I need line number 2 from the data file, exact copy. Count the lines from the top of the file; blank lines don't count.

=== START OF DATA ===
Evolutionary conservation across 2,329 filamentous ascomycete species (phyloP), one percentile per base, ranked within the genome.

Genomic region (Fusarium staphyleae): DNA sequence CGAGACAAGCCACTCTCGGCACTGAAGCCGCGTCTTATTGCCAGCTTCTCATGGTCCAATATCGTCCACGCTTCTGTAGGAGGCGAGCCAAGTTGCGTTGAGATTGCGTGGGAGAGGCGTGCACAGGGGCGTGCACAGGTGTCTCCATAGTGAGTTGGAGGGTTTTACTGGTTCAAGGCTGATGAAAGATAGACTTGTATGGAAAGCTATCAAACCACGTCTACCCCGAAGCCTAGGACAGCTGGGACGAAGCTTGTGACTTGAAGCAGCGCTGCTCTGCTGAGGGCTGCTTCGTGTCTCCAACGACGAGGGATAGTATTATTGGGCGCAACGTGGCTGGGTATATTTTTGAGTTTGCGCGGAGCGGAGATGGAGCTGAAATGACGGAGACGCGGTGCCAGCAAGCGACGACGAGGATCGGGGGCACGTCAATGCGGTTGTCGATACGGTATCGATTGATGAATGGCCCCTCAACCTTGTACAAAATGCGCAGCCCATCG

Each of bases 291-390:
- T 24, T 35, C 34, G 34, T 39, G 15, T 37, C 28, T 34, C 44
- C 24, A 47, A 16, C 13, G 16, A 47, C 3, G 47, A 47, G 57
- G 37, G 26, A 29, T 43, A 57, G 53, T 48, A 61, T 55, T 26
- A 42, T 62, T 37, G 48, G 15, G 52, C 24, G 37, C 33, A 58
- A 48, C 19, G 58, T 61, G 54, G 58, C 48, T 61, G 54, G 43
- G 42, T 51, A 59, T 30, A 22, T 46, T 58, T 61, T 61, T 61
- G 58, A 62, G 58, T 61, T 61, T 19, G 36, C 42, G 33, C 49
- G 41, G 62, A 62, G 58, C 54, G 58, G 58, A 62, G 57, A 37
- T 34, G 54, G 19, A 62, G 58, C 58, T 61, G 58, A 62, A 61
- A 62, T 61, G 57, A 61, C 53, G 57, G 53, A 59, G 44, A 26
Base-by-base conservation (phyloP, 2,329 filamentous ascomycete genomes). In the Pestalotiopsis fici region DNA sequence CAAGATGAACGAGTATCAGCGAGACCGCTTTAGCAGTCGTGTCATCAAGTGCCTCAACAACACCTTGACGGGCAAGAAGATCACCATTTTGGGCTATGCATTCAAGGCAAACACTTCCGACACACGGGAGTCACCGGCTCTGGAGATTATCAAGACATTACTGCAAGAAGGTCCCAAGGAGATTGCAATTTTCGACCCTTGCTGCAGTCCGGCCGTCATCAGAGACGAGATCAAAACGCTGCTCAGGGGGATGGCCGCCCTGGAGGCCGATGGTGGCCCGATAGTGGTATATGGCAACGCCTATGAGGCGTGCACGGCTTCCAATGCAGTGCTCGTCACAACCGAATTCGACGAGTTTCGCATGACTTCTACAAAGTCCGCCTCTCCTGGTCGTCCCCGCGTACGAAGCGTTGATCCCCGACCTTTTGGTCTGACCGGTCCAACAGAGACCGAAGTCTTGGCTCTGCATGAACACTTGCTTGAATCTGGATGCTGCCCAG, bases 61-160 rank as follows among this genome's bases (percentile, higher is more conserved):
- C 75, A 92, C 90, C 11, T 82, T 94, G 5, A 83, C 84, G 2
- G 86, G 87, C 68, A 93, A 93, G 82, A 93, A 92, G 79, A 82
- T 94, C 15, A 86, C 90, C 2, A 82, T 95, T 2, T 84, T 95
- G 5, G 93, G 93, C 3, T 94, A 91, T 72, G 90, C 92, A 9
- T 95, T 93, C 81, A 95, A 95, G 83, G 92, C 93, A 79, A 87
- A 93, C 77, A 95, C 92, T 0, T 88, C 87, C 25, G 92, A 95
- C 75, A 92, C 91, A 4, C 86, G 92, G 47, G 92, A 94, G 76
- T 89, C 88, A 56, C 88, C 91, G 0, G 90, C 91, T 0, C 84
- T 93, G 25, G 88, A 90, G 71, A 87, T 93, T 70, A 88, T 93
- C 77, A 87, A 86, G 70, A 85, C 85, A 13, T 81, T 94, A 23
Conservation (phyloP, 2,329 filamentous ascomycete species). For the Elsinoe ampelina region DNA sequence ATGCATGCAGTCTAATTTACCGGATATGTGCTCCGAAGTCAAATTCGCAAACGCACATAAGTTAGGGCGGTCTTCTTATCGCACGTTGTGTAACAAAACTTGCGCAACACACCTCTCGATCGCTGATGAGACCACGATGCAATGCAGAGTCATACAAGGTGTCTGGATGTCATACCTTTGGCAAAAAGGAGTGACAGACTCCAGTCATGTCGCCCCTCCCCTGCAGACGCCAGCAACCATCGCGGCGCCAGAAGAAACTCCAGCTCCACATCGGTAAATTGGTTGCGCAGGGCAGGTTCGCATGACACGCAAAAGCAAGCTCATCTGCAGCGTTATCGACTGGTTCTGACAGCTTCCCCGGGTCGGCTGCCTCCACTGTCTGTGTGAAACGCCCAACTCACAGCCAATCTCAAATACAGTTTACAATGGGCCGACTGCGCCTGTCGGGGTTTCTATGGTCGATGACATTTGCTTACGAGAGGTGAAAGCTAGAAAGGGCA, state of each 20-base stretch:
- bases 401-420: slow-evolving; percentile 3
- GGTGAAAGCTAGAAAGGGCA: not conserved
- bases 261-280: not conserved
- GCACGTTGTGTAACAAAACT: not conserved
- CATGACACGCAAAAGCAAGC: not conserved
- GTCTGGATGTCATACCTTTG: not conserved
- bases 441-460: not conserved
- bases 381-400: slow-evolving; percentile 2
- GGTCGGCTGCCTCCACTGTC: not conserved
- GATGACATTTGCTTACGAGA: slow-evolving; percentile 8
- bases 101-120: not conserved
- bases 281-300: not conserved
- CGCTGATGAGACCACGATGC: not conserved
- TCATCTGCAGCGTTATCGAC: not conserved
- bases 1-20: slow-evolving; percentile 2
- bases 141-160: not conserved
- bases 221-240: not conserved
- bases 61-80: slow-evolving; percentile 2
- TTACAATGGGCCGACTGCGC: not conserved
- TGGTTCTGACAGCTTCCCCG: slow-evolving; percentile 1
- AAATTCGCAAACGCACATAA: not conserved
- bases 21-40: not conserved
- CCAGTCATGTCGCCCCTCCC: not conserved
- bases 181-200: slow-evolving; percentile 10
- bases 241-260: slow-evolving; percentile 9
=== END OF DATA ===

Genomic region (Fusarium staphyleae): DNA sequence CGAGACAAGCCACTCTCGGCACTGAAGCCGCGTCTTATTGCCAGCTTCTCATGGTCCAATATCGTCCACGCTTCTGTAGGAGGCGAGCCAAGTTGCGTTGAGATTGCGTGGGAGAGGCGTGCACAGGGGCGTGCACAGGTGTCTCCATAGTGAGTTGGAGGGTTTTACTGGTTCAAGGCTGATGAAAGATAGACTTGTATGGAAAGCTATCAAACCACGTCTACCCCGAAGCCTAGGACAGCTGGGACGAAGCTTGTGACTTGAAGCAGCGCTGCTCTGCTGAGGGCTGCTTCGTGTCTCCAACGACGAGGGATAGTATTATTGGGCGCAACGTGGCTGGGTATATTTTTGAGTTTGCGCGGAGCGGAGATGGAGCTGAAATGACGGAGACGCGGTGCCAGCAAGCGACGACGAGGATCGGGGGCACGTCAATGCGGTTGTCGATACGGTATCGATTGATGAATGGCCCCTCAACCTTGTACAAAATGCGCAGCCCATCG